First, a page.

Researchers believe that the puzzle of catalytic gold is now partially solved. Gold can catalyse an oxidation reaction by first oxidising itself. New research evidence on gold-oxide phase at room temperature and atmospheric pressure help us to finally understand the oxidation mechanisms of catalytic gold nanoclusters in these conditions.
"This is vital if we want to design oxidation catalysts that could use ambient oxygen in the reaction process. Catalysts that function at low temperatures are significant in terms of energy efficiency in the future," says Academy Research Fellow Karoliina Honkala at the Nanoscience Centre (NSC) of the University of Jyvskyl.
The researchers at the NSC show new evidence from computational studies that supported nanometer-sized gold clusters can completely break the O-O bond by formation of a novel one-dimensional gold-oxide phase at the boundary of the cluster. This mechanism is predicted to dominate at ambient conditions of one atmospheric pressure and room temperature.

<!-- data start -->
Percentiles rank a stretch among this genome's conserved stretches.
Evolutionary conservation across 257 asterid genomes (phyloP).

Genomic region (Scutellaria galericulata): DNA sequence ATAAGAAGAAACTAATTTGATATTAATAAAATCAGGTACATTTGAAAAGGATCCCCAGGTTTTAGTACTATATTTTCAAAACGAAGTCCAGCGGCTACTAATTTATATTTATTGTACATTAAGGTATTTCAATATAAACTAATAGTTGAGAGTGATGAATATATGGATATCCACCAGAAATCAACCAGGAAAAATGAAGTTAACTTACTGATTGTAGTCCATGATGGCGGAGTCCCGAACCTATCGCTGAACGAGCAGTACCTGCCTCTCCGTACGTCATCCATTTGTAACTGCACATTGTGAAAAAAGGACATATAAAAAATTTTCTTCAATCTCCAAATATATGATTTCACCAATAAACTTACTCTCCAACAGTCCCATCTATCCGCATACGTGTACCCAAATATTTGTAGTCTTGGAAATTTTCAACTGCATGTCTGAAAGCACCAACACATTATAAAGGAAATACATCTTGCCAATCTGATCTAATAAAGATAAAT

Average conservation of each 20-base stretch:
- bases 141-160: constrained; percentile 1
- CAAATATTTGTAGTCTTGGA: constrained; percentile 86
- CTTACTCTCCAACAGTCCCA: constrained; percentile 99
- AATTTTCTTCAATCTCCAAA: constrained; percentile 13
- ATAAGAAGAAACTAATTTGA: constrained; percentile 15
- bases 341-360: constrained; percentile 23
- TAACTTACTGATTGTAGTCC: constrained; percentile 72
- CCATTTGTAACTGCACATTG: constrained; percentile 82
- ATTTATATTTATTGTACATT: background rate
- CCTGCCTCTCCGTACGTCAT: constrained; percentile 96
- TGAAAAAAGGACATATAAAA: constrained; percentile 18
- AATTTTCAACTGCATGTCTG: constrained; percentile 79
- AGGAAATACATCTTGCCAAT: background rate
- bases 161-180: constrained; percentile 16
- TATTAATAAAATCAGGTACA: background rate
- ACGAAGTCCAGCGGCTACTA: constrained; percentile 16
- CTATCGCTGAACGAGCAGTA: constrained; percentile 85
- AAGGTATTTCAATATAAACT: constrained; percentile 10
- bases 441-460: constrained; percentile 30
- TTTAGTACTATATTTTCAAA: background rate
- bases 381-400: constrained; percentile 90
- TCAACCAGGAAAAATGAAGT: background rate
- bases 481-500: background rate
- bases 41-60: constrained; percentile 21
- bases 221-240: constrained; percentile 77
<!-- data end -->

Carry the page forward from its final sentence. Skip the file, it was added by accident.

The study was published in September in Angewandte Chemie, the leading international journal in chemistry. The study is part of Karoliina Honkala's Academy of Finland Academy Researcher project and it was conducted in cooperation with Professor Hannu Hkkinen. The computational work was facilitated by extensive resources from the Finnish IT Center for Science, CSC.
In the study, researchers exposed the monolayer-thick gold clusters to a variable number of oxygen molecules. It was found that even one gold cluster can effectively adsorb multiple oxygen molecules at the boundaries of the cluster, simultaneously weakening (stretching) the O-O bond by transferring electrons to the oxygen molecules. Taking into account the effects of temperature and ambient pressure, the calculations predicted that the oxygen molecules will completely dissociate and the oxygen and gold atoms will form one-dimensional alternating chains at
|Contact: Hannu Hkkinen|
Academy of Finland